How you put up with actually living with that, well that’s a totally different story! I always enjoy coming over and seeing the latest shape of your ever-growing bookshelf (and movie shelf!) to see what the latest novels are. One thing that I did tell Kim that I really think she, and you, would benefit from, are used book sales. I volunteer at the one every year in my hometown (had to miss it this year however), but I know from working them that they happen all across the state and you can get some really great books for dirt cheap and still in great condition. The one that my town puts on has 25,000+ books all for anywhere from a quarter to a dollar a book, and you can load up on a year’s worth of books for practically nothing. Plus, the people working the tables are so incredibly knowledge about all-things books that you can be lost in discussions of books for hours on end. I figured any way that a newly-married couple can save a little coin is worth mentioning.

    Keep up the great posts!

  2. Hooray for you Todd! I suspect that one of those stacks — maybe a teensy-tiny one? — is yours. 🙂

    I entirely agree that the world needs more ‘Uncle Ralphs’. My dad was one. Though he didn’t make his living from books (he was a civil engineer), he had the same love of books, stacks of books, and encyclopedic knowledge. All my growing up years, he could give me the facts and background of whatever I wanted to know. And he was never wrong.

    And you know, to this day, I just can’t leave a book spread-eagled and face down on the table if I have to get up for a minute — I know he’d skin me alive! lol

  3. Thanks for the sweet Uncle Ralph memories. He left this earth on Nov. 1st (All Saints Day), 2000. So he’s been enjoying the Great Library in the sky for ten years now – and knowing Ralph, he’s probably added a few books of Ralphisms.

  4. Nice introduction blog Mr. Todd, but don’t even talk about weird dreams. You don’t know weird dreams until you’ve been inside my brain.

  5. Todd I thank for the thoughts of my father Uncle Ralph. As my brother said you have to here people say things from the other side. It was amazing to grow up with so many books, coming everyday that the UPS man became a friend. The collapse of 3 bookshelves on Thanksgiving day is also a great memory. You take things for granted in life. 10 years later your comments are very heartfelt. Thanks Todd. Hey congrats on getting married! Jonathan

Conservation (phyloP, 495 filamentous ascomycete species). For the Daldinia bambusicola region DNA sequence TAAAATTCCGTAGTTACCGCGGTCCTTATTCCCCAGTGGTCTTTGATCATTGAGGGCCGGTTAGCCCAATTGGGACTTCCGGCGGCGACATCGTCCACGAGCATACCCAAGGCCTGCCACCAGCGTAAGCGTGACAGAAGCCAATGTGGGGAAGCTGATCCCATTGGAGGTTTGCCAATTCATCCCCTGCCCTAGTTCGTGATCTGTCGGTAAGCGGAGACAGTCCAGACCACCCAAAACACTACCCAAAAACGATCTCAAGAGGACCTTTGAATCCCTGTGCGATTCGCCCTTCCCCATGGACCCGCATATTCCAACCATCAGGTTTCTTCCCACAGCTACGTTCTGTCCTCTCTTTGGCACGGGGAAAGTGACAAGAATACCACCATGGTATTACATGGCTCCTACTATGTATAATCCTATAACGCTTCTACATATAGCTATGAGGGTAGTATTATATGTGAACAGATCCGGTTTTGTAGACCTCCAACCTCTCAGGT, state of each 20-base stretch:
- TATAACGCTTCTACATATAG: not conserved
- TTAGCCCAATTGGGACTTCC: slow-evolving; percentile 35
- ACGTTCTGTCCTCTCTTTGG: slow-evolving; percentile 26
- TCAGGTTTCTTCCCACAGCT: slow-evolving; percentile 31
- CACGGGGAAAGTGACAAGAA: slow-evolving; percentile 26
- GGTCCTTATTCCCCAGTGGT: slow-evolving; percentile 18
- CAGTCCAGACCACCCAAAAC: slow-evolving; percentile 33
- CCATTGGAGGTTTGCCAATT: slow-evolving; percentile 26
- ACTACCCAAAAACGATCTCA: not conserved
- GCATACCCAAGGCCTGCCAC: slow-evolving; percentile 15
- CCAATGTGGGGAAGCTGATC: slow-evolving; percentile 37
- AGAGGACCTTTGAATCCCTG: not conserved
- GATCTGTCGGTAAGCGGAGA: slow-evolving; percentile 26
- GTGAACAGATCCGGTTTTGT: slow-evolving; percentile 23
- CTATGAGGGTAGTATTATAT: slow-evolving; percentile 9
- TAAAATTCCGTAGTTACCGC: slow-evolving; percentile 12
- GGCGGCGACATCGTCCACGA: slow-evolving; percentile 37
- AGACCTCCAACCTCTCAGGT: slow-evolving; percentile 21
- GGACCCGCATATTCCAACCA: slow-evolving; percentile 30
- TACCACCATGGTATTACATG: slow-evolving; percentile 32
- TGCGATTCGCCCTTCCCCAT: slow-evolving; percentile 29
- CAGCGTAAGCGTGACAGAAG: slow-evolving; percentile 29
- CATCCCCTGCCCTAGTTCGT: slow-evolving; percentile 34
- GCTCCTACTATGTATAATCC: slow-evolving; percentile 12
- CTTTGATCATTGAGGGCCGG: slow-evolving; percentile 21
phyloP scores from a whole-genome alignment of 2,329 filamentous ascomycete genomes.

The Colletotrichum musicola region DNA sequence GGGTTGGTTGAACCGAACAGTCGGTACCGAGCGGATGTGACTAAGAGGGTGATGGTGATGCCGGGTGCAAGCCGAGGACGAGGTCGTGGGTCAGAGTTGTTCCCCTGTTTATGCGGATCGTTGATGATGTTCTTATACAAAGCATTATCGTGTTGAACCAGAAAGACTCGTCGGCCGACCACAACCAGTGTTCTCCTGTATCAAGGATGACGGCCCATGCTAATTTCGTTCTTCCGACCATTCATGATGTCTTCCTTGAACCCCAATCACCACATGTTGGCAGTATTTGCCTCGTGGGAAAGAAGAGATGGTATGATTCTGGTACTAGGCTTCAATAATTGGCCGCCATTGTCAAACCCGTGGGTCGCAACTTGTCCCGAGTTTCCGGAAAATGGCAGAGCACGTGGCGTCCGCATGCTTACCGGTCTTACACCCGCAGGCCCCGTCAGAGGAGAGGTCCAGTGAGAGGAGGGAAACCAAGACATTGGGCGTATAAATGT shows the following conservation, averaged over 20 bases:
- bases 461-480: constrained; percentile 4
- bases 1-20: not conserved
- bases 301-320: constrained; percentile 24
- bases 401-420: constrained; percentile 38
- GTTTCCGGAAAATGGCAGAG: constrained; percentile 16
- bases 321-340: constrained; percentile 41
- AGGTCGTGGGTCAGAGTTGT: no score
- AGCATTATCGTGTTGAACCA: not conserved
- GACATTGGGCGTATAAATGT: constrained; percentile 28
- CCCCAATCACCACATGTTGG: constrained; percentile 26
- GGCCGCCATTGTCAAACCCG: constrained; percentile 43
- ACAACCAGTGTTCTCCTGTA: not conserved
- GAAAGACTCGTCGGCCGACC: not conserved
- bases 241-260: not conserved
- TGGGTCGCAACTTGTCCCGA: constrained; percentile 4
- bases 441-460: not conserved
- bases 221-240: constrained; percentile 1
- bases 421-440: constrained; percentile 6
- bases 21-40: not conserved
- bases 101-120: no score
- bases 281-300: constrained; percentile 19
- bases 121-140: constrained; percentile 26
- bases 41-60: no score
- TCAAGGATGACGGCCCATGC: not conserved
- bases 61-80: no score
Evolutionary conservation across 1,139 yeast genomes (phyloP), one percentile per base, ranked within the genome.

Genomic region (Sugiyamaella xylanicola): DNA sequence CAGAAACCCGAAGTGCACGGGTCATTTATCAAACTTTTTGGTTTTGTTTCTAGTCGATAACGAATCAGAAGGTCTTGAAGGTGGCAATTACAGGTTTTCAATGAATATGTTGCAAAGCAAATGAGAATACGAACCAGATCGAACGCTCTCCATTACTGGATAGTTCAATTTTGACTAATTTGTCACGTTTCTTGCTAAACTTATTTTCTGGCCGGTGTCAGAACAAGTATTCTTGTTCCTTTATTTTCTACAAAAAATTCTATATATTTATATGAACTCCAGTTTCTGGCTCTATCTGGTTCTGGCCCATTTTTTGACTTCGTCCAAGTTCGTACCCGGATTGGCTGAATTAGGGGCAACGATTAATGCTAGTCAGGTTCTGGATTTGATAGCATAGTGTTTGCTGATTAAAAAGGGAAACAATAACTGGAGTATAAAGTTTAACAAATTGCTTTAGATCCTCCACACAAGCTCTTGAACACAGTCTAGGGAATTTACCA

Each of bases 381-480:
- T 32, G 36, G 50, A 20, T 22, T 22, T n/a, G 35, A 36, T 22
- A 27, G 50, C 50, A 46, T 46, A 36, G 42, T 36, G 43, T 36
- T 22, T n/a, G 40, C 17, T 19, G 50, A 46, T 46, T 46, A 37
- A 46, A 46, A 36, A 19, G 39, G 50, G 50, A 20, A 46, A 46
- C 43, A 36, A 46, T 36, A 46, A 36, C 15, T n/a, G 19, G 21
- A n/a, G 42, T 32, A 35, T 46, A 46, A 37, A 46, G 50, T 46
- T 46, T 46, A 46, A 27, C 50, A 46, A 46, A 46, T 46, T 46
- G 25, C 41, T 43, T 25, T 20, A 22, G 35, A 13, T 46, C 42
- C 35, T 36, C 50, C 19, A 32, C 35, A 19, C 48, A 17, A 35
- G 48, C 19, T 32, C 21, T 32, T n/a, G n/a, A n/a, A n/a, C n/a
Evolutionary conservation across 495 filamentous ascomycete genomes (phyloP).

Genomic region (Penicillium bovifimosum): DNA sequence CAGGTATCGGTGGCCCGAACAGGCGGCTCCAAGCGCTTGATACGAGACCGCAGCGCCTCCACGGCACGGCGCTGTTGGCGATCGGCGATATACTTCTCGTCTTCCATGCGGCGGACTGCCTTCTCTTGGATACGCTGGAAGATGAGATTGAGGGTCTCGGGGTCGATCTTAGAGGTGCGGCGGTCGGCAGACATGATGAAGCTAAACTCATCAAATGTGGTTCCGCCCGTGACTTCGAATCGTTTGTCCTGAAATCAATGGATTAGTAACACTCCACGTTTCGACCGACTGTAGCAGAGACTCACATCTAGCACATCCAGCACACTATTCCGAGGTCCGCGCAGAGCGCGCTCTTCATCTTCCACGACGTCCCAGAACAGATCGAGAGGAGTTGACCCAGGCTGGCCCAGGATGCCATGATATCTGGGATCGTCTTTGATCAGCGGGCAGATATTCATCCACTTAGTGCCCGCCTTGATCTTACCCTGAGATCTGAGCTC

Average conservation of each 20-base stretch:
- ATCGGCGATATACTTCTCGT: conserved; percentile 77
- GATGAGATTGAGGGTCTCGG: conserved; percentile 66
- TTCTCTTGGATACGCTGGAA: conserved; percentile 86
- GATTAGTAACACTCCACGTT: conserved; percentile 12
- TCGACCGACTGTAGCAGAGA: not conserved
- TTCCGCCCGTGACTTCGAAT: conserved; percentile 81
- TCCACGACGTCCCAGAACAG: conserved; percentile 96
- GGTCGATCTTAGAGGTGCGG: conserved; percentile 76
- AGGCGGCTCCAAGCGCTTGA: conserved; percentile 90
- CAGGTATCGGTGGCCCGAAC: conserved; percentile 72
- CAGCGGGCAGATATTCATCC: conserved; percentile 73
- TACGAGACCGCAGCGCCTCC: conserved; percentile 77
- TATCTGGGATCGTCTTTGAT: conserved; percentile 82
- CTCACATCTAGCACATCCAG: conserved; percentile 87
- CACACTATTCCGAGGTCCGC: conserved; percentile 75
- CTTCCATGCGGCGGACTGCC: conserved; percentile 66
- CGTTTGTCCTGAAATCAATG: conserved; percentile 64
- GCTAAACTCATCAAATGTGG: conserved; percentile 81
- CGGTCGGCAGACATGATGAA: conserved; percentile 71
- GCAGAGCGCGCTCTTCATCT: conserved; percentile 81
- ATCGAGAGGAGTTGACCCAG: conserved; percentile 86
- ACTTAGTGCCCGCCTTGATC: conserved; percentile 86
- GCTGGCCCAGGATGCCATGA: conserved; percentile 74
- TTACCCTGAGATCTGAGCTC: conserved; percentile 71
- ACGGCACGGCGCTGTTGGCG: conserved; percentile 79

6. Todd,
    Thank you for your touching recollection of my father, your “Uncle Ralph.” I too remember him as brilliant, with near-encyclopedic knowlege of many subjects, particularly history (mainly American). I miss that brilliance now that he’s gone. I often wish I could rely on him for information.
    Thank you, Todd
    Chris Hollenbeck

    • Todd, this is a continuation of my prior comment, which got cut off as I was typing it. Growing up with Dad (Uncle Ralph) we ran into the usual father-son conflicts, so it was hard to see him clearly; you don’t get the necessary perspective when you’re inside the relationship, so it was nice to hear someone appreciate him so much. One thing I’d like to add is that Dad was a heavy reader long before he became a book reviewer. Once he became a reviewer, he trekked from the local train station to our house carrying a briefcase stuffed with the books that he planned to review. It must have been tough on him,but he did it to support his family, which I appreciate. But then, that’s what men of his generation (he was born in 1925) did. With the benefit of distance (I’m now 59), it’s easier to appreciate my father. Things like your reminiscence of “Uncle Ralph” help a lot.
      Todd, please let me add my congratulations on your marriage to my brother’s.

      Chris Hollenbeck (